When building JavaScript applications, you may encounter scenarios where you need to build objects in a certain, predefined fashion, or reuse a common class by modifying or adapting it to multiple use cases.

It is, of course, not convenient to solve these problems again and again.

This is where JavaScript design patterns come to your rescue.Tired of recurring issues when developing apps? JavaScript design patterns are here to the rescue! 🦸🏻 Learn more here ⬇️Click to Tweet

JavaScript design patterns provide you with a structured, repeatable way to tackle commonly occurring problems in JavaScript development.

In this guide, we will take a look at what JavaScript design patterns are and how to use them in your JavaScript apps.

What Is a JavaScript Design Pattern?

JavaScript design patterns are repeatable template solutions for frequently occurring problems in JavaScript app development.

The idea is simple: Programmers all around the world, since the dawn of development, have faced sets of recurring issues when developing apps. Over time, some developers chose to document tried and tested ways to tackle these issues so others could refer back to the solutions with ease.

As more and more developers chose to use these solutions and recognized their efficiency in solving their problems, they became accepted as a standard way of problem-solving and were given the name “design patterns.”

As the importance of design patterns became better understood, these were further developed and standardized. Most modern design patterns have a defined structure now, are organized under multiple categories, and are taught in computer science-related degrees as independent topics.

Types of JavaScript Design Patterns

Here are some of the most popular classifications of JavaScript design patterns.

Creational

Creational design patterns are those that help solve problems around creating and managing new object instances in JavaScript. It can be as simple as limiting a class to having just one object or as complex as defining an intricate method of handpicking and adding each feature in a JavaScript object.

Some examples of creational design patterns include Singleton, Factory, Abstract Factory, and Builder, among others.

Structural

Structural design patterns are those that help solve problems around managing the structure (or schema) of JavaScript objects. These problems could include creating a relationship between two unlike objects or abstracting some features of an object away forspecific users.

A few examples of structural design patterns include Adapter, Bridge, Composite, and Facade.

Behavioral

Behavioral design patterns are those that help solve problems around how control (and responsibility) is passed between various objects. These problems could involve controlling access to a linked list or establishing a single entity that can control access to multiple types of objects.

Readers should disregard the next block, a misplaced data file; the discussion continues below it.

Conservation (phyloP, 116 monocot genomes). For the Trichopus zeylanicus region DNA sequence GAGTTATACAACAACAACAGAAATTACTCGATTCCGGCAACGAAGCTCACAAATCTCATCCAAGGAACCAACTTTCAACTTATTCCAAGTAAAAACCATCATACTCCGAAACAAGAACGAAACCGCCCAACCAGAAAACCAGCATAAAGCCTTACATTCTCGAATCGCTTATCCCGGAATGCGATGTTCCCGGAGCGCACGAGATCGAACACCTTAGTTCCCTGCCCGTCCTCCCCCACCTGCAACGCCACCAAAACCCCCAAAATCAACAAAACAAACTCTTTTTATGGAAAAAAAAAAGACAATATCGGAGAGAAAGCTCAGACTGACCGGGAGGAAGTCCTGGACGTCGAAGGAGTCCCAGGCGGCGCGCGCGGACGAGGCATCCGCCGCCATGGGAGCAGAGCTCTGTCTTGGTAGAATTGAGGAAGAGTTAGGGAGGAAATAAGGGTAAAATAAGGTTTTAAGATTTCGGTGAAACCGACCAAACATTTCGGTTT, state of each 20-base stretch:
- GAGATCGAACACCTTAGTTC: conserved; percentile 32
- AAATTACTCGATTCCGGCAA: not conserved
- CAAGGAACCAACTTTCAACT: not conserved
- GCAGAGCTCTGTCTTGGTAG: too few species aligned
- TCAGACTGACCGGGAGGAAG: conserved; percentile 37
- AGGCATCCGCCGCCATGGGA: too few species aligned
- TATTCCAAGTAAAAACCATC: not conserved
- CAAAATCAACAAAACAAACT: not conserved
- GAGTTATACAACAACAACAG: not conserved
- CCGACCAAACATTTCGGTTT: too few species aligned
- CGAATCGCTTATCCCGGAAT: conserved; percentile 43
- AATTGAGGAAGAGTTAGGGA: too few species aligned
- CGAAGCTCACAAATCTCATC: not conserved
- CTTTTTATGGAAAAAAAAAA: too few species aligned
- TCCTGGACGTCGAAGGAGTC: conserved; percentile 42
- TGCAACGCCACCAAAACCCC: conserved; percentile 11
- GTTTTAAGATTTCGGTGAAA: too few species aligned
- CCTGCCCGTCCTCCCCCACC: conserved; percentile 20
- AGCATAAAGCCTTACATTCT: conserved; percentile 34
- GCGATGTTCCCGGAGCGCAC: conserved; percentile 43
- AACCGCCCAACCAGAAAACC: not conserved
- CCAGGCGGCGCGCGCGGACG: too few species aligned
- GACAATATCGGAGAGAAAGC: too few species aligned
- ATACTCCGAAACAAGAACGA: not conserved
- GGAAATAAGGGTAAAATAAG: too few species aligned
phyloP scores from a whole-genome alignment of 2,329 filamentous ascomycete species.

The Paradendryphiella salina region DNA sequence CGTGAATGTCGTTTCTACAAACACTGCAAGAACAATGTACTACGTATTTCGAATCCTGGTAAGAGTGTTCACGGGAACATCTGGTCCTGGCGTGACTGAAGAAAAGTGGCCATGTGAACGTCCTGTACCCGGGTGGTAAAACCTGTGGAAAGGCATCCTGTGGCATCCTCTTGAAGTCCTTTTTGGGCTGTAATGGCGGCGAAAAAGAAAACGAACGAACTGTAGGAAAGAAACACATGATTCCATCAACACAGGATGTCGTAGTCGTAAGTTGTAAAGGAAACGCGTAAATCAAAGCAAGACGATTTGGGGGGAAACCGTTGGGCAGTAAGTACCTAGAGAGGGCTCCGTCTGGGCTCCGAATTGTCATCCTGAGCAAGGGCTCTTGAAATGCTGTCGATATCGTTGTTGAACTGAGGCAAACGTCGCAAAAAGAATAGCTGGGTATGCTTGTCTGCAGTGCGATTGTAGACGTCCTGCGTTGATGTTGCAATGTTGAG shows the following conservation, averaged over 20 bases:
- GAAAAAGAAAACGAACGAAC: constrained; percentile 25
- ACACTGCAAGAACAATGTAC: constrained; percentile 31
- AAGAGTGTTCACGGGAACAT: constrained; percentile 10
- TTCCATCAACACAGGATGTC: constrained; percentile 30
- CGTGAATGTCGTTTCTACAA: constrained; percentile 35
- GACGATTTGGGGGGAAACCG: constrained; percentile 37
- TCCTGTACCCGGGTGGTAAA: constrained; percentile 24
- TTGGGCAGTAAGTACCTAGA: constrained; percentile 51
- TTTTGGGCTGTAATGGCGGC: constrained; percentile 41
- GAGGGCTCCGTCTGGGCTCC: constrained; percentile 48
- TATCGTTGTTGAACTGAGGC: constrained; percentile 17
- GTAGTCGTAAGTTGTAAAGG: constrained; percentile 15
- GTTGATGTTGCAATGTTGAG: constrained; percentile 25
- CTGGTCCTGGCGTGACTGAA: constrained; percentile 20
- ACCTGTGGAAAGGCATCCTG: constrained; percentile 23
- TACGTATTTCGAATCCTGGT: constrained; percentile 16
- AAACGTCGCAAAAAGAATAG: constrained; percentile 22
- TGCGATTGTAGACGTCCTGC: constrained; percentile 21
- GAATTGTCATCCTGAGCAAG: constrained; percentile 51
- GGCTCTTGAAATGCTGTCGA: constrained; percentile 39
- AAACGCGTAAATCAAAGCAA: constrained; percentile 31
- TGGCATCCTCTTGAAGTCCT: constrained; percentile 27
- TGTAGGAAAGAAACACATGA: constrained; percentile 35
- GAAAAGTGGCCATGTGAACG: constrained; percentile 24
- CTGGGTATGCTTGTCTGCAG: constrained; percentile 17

Some examples of behavioral design patterns include Command, Iterator, Memento, and Observer.

Concurrency

Concurrency design patterns are those that help solve problems around multi-threading and multitasking. These problems could entail maintaining an active object among multiple available objects or handling multiple events supplied to a system by demultiplexing incoming input and handling it piece by piece.

A few examples of concurrency design patterns include active object, nuclear react, and scheduler.

Architectural

Architectural design patterns are those that help solve problems around software design in a broad sense. These generally are related to how to design your system and ensure high availability, mitigate risks, and avoid performance bottlenecks.

Two examples of architectural design patterns are MVC and MVVM.

Elements of a Design Pattern

Almost all design patterns can be broken down into a set of four important components. They are:

  • Pattern name: This is used to identify a design pattern while communicating with other users. Examples include “singleton,” “prototype,” and more.
  • Problem: This describes the aim of the design pattern. It’s a small description of the issue that the design pattern is trying to solve. It can even include an example scenario to better explain the issue. It can also contain a list of conditions to be met for a design pattern to fully solve the underlying issue.
  • Solution: This is the solution to the problem at hand, made up of elements like classes, methods, interfaces, etc. It’s where the bulk of a design pattern lies — it entails relationships, responsibilities, and collaborators of various elements that are clearly defined.
  • Results: This is an analysis of how well the pattern was able to solve the problem. Things like space and time usage are discussed, along with alternative approaches to solving the same problem.

If you’re looking to learn more about design patterns and their inception, MSU has some succinct study material that you can refer to.